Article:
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How the US is helping Ukraine fight Russia
The U.S. has contributed more than $1 billion to help Ukraine's military over the past year and has pledged more aid as Russia's weeklong war against the country continues.
Washington has reportedly sent hundreds of Stinger missiles as part of the latest package of defensive aid, while the White House on Wednesday asked Congress to authorize an additional $10 billion in security, humanitarian and economic assistance for Ukraine.
But as the war presses on, the U.S will have to change its strategy on how to get that aid to Ukraine, as well as evaluate how to help Ukraine survive a longer-term conflict through security and humanitarian aid.
Over the past six months, President Biden has used his presidential drawdown authority three times, a power that allows a president to respond to unforeseen emergencies without legislative sign-off.
The most recent use of this authority was the Feb. 26 approval of $350 million in security assistance.
Jessica Lewis, assistant secretary of State for political-military affairs, told the House Armed Services Committee on Tuesday that the package included Javelin anti-tank missiles, which can be carried and launched by a single person.
"Those are probably the most impactful weapons that we can provide the Ukrainians because they can be used by individuals from ambush positions or in lots of different circumstances and they can pretty reliably kill Russian tanks," said Frederick Kagan, director of the Critical Threats Project at the American Enterprise Institute.
The U.S. has also reportedly sent Ukraine hundreds of Stinger anti-aircraft missile defense systems, which can be deployed by ground forces to shoot at targets in the air.
Kagan said it's harder to take down Russian aircraft with the anti-aircraft systems, but they can "absolutely become a nightmare for Russian helicopters."
Secretary of State Antony Blinken said Wednesday that the U.S. continues to work with bilateral partners to rush defensive equipment to Ukraine and that such equipment is being delivered to troops fighting Russia.
But sending additional equipment to Ukraine will get harder as Russia continues its invasion.
Due to time constraints, the Ukrainian military will need things that it can train on quickly -- things like ammunition, Javelins and Stingers.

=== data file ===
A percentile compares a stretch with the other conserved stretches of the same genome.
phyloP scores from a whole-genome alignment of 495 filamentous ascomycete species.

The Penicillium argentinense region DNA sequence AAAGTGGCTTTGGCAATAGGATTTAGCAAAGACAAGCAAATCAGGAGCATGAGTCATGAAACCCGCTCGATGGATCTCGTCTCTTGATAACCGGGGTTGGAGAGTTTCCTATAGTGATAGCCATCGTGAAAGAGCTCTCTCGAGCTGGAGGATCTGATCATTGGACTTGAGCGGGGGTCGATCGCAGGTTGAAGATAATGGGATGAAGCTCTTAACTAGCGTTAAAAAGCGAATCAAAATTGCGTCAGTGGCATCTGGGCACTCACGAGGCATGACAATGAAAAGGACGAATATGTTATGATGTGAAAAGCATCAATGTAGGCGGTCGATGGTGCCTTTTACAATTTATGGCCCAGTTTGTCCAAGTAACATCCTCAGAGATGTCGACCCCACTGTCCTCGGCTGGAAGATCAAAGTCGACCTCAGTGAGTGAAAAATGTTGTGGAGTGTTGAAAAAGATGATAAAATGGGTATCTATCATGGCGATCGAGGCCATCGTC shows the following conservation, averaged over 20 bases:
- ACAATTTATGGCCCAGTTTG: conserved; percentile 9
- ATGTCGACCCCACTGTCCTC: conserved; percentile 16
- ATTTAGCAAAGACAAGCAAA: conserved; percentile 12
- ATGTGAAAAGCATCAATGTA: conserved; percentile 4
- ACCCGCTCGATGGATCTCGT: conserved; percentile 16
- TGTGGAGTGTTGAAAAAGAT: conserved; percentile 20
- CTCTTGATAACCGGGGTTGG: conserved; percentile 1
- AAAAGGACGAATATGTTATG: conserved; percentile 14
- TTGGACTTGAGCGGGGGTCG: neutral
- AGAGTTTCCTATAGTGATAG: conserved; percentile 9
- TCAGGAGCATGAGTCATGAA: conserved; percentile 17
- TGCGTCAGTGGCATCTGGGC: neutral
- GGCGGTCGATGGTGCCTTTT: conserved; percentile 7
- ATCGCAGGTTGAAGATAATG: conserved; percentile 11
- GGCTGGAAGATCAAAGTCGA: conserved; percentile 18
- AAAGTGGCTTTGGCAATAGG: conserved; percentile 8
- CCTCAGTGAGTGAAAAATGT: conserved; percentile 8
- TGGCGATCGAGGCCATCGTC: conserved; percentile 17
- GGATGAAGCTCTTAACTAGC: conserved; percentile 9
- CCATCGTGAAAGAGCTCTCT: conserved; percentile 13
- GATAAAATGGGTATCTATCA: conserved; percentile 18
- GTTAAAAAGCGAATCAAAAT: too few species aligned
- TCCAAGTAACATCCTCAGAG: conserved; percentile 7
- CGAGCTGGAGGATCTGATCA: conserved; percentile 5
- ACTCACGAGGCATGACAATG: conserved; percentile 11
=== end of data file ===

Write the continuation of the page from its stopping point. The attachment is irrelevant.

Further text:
"That puts a significant constraint on what we can provide, you know, because it has to be very short-term focused," said Mark Cancian, a senior adviser to the Center for Strategic and International Studies' International Security Program.
"I think as time goes on, you're probably going to see a lot more munitions flowing because modern wars just use up a lot of ammunition -- militaries tend not to stockpile a lot of it," he continued. "So some of it's just going to be bullets and things like that."
The U.S. has also had to reconsider how it delivers weapons, as it cannot fly planes directly over Ukrainian airspace due to the conflict. But smaller weapons systems can still be sent via ground transportation.
Leah Scheunemann, a former Pentagon official now at the Atlantic Council, pointed out that some of the ground routes being used to deliver security aid are also being used by Ukrainians looking to flee the conflict.
"No one is better at logistics than the U.S. military," she said. "So we can help sustaining these key land routes so that when we're talking about all these aid packages that are under consideration right now in Congress, that aid actually needs to be able to get into the country."
The Biden administration has been clear about not sending troops directly into the conflict, though it has sent roughly 15,000 troops to bolster NATO's eastern flank over the past couple of months.
And the idea of establishing a no-fly zone over Ukrainian airspace has been shot down as a non-starter in Washington -- as doing so would involve U.S. troops possibly shooting down Russian aircraft, raising fears of rapid escalation.
Short of sending troops directly into the conflict, there's still other options on the table for helping Ukraine resist Russia's invasion, experts say.
"If the war goes on for a long time, then there are other things you could do," Cancian said. "We could train Ukrainians outside of Ukraine. We could think about introducing a new type of equipment, but you know, that's if the war goes months."
It will be just as important to send humanitarian assistance, including food, medicines and fuel supplies, to help the Ukrainian people cope with the war.
"I think as we focus on getting weapons to Ukrainians, we also need to be really focused on getting all of the life support to the Ukrainians that they're going to need to make it through his conflict, and then be okay on the other side of it," Kagan said.
[Source: By Jordan Williams, The Hill, Washington, 04Mar22]
|This document has been published on 17Mar22 by the Equipo Nizkor and Derechos Human Rights. In accordance with Title 17 U.S.C. Section 107, this material is distributed without profit to those who have expressed a prior interest in receiving the included information for research and educational purposes.|